The United Nations Office for Project Services (UNOPS)
Infrastructure for COVID-19 recovery, climate action and the 2030 Agenda
A new UN guide highlights how governments can use long-term infrastructure planning to save money, increase efficiency, and promote sustainability.
Managing Infrastructure Assets for Sustainable Development – issued by the UN Department of Economic and Social Affairs (UN DESA) and the UN Capital Development Fund (UNCDF), supported by UNOPS, calls on countries to vastly overhaul the way governments build and maintain infrastructure. Everything from water and sanitation systems to energy grids to transportation facilities must be strengthened in order to reduce waste and costs, improve the delivery of essential public services and ensure a sustainable future for all.
Infrastructure connects people with services, provides opportunities, and protects lives and livelihoods. In fact, our research together with the University of Oxford shows that infrastructure influences 92 per cent of all targets across the Sustainable Development Goals."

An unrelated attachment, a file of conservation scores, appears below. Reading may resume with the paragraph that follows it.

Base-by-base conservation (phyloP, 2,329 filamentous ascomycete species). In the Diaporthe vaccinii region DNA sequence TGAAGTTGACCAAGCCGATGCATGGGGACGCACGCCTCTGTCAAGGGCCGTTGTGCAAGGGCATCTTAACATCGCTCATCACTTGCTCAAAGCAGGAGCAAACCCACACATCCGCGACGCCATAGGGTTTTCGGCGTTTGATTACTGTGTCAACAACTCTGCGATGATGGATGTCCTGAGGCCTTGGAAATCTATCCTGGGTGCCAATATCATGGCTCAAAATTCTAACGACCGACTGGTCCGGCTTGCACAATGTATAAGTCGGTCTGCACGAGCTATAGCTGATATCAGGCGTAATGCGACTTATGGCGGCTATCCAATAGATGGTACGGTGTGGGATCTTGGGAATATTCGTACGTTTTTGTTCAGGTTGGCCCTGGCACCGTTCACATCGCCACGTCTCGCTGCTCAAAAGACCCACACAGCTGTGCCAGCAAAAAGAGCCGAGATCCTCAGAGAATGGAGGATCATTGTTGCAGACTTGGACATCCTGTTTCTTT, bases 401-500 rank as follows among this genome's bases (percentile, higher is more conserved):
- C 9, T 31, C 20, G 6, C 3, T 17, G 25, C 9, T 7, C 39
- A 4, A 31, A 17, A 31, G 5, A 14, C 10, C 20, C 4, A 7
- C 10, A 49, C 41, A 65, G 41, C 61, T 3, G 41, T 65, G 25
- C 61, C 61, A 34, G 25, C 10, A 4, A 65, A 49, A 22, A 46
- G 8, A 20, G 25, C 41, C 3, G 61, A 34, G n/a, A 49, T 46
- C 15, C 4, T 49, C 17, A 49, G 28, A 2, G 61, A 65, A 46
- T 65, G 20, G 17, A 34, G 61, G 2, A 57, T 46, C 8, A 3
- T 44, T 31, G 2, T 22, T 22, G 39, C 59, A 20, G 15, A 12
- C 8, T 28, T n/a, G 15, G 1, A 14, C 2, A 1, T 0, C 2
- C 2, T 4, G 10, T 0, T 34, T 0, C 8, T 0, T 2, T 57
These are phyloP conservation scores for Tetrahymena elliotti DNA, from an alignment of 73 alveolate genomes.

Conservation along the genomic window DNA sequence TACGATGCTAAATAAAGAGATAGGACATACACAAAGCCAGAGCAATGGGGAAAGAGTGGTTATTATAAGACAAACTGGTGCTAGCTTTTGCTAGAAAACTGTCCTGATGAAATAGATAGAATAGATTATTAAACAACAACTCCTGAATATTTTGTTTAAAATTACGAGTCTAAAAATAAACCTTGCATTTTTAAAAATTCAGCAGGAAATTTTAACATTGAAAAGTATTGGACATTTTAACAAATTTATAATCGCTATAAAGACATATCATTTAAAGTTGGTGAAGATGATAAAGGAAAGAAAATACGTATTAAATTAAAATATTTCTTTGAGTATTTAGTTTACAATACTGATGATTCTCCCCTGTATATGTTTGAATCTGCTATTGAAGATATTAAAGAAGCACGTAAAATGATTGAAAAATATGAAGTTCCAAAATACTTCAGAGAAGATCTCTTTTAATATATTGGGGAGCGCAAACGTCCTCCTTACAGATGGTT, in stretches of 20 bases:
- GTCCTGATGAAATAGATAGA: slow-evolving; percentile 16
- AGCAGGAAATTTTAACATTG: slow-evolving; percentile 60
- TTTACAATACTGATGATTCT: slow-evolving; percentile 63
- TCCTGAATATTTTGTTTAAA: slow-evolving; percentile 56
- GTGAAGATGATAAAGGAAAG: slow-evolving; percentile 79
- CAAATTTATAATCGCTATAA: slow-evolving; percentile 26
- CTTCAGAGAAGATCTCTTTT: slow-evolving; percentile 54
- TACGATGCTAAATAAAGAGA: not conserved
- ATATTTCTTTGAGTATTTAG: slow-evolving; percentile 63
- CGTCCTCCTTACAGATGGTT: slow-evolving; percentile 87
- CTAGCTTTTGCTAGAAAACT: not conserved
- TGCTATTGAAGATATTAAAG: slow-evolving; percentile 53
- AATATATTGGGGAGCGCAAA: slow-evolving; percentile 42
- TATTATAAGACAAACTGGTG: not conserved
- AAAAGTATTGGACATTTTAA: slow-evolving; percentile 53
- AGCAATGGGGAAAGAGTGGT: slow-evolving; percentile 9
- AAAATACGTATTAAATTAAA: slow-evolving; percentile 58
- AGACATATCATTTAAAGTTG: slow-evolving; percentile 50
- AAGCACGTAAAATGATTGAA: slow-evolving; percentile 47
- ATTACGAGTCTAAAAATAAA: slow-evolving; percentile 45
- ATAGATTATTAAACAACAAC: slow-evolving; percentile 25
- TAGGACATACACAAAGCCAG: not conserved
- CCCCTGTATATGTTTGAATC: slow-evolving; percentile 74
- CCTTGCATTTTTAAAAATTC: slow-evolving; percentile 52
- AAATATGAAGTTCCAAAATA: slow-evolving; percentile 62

“Robust infrastructure systems are therefore essential for nations to thrive and governments to achieve their development objectives locally, nationally and internationally,” added UNOPS Director of Implementation Practices and Standards, Nick O’Regan.
According to the publication, while roads and electricity grids to water and sanitation systems are fundamental for sustainable development, infrastructure investments often go to waste, as governments regularly fail to budget the resources – financial, human and material – needed to manage assets over their entire lifespans.
Taking concrete steps to enhance the resilience of these key public goods can reap substantial social and economic benefits. Shirking responsibility of ensuring the sustainability of infrastructure assets puts the communities they serve at risk.
“Effective asset management has become as critical as ever in the face of mounting pressures, such as growing urban populations, climate-related disruptions and health emergencies,” said Navid Hanif, Director of UN DESA’s Financing for Sustainable Development Office.
Prepared during the COVID-19 crisis, the handbook extends the practical knowledge of those seeking to lay the groundwork for more equitable, inclusive and sustainable development, through improved infrastructure asset management. It draws on diverse experiences and is the result of extensive consultations with top experts in the field, within the UN system (including UNOPS), multilateral and regional development banks, local government associations, universities and think tanks.
UN DESA and UNCDF are collaborating with UNOPS to host virtual infrastructure asset management workshops based on the handbook starting in February 2021.
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